Narendra Modi Appreciation to Scientists
New Delhi: Prime Minister Narendra Modi on Thursday congratulated the Indian Space agency on the successful launch of the seventh and final satellite, IRNSS-1G, of Indian Regional Navigation Satellite System (IRNSS) from Sriharikota.The Prime Minister, who himself watched the launch of the PSLV C33/ IRNSS 1G, also congratulated the people.Few minutes into the launch, and congratulating the scientists at ISRO, Modi wrote on the micro-blogging site Twitter:
In space science, our scientists have achieved many accomplishments. Through space science lives of people can be transformed: PM
Pimpri Chinchwad: The first mobile India Space Research Organisation (Isro) exhibition in the state was inaugurated at the science park in Chinchwad on Tuesday by Pramod Kale, ex-director of Space Application Centre, inaugurated it. It will close at 3 pm on Thursday.J P Joshi, retired senior scientist of Isro and associate professor of GSAT 16 and 18 said, “The exhibition has 45 static display panels and four to five interactive working panels, besides three rocket models of PSLV and GSLV Mark III, models of Mangalyan and Chandrayan missions. For the first time, an eminent scientist will have interactive sessions with children on how you can make a career with Isro.”
New Launch By ISRO on GPS New Satellite Costs 1,420 Crore
Exactly at 12.50 p.m. the PSLV rocket standing 44.4 metres tall and weighing 320 tonnes tore into the afternoon skies with fierce orange flames at its tail. And just over 20 minutes into the flight, the PSLV rocket ejected its sole passenger – IRNSS-1F – at an altitude of 488.9 km.
The IRNSS comprising the seven satellites will offer services with much ‘better accuracy’ and targeted position in navigation on par with the Global Positioning System of the United States.
Top 10 ISRO Facts about New GPS Sattelite|Modi Appreciation
- NavIC – or Navigation With Indian Constellation – will be operational within four months and offer a host of services like terrestrial and marine navigation,assistance during disasters, vehicle tracking, fleet management and navigation for drivers.
- Prime Minister Narendra Modi, who watched the launch via a live video link, congratulated the scientists at India’s space agency Indian Space Research Organisation or ISRO.
- “We used to be dependent on others for navigation, today we have become independent. This system is dedicated to our sailors and the world will know it as NavIC,” PM Modi said.
- Currently only five nations have a satellite system offering Global Positioning – the original GPS is owned by the US Air Force and Russia has its parallel system GLONASS.
- China’s BeiDou offers regional coverage. It is being expanded to a global system. Europe’s Galileo, a civil global system, is yet to be operational.
- Each of these satellite systems have between 28 and 35 satellites – a larger number by far compared to the Indian system, which has seven.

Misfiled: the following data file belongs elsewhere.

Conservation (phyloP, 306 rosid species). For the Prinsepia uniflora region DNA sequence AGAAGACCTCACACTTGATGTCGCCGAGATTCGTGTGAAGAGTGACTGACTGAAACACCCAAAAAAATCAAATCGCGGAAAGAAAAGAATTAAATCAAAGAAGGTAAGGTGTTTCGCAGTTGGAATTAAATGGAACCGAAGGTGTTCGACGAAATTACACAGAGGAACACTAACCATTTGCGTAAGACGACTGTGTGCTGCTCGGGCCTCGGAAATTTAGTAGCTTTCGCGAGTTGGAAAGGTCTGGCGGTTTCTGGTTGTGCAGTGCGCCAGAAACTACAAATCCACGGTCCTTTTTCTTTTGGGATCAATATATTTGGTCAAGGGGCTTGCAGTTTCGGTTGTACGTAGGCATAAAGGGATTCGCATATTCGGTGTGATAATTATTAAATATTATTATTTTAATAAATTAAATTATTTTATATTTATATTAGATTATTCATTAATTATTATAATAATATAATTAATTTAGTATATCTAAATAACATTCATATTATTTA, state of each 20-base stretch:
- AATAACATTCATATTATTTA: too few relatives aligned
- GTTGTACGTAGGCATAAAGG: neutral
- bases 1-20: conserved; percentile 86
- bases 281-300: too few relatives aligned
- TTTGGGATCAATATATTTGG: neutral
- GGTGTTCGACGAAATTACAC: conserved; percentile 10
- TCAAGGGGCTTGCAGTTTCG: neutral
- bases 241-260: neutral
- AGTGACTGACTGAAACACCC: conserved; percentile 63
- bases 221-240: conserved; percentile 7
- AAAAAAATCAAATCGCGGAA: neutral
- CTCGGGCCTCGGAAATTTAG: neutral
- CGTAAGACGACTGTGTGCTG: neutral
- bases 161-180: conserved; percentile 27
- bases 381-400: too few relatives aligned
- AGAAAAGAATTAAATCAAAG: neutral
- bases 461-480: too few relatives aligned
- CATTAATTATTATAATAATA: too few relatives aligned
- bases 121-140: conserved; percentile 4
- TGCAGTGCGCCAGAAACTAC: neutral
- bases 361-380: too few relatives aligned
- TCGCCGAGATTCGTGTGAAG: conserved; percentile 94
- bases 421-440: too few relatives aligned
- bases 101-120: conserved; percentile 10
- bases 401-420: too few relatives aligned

- But while most other systems are global or moving towards it, the Indian system is regional in nature. The abbreviated name for the satellite series – IRNSS — stands for Indian Regional Navigation Satellite System.
- “The Indian system will provide positional accuracy of less than 20 meters,” said AS Ganeshan, retired programme director of ISRO’s Satellite Navigation Progamme.
- Officials of ISRO said the cost of building the satellite system was Rs. 1,420 crore.
- The first satellite of the series, IRNSS-1A, was launched in July 2013. Two more satellites were launched the next year. In January and March this year, ISRO placed fifth and the sixth satellites — IRNSS-1E and IRNSS-1F — in space.
According ISRO New Satellite Launch on GPS
According to Indian space agency the applications of IRNSS are: terrestrial, aerial and marine navigation, vehicle tracking and fleet management, terrestrial navigation for hikers and travellers, disaster management, integration with mobile phones, mapping and geodetic data capture and visual and voice navigation for drivers.
In other words, IRNSS could be said to be the “Indian GPS“.
Apart from the civilian applications, the IRNSS will be used for defence purposes as well.
Immediately after the 1,425 kg IRNSS-1G satellite was ejected by the Polar Satellite Launch Vehicle (PSLV-C33) rocket, scientists at the mission control centre clapped their hands happily.
“The launch was succesfull,” Isro chairman A.S.Kiran Kumar said soon after. The Indian Space Research Organisation (Isro) will raise the satellite to its home slot over the next couple of days.
The satellite, with a life-span of 12 years, has two payloads for navigation and ranging.
The navigation payload of IRNSS-1G will transmit signals to the users on the L5-band and S-band. A highly accurate rubidium atomic clock is part of the navigation payload.
The ranging payload consists of a C-band transponder (automatic receivers and transmitters of radio signals) which facilitates accurate determination of the range of the satellite.
An Indian-owned satellite navigation system is crucial to get positional accuracy during war or a war-like situation as the country may be denied such information by countries owing similar systems during such times.
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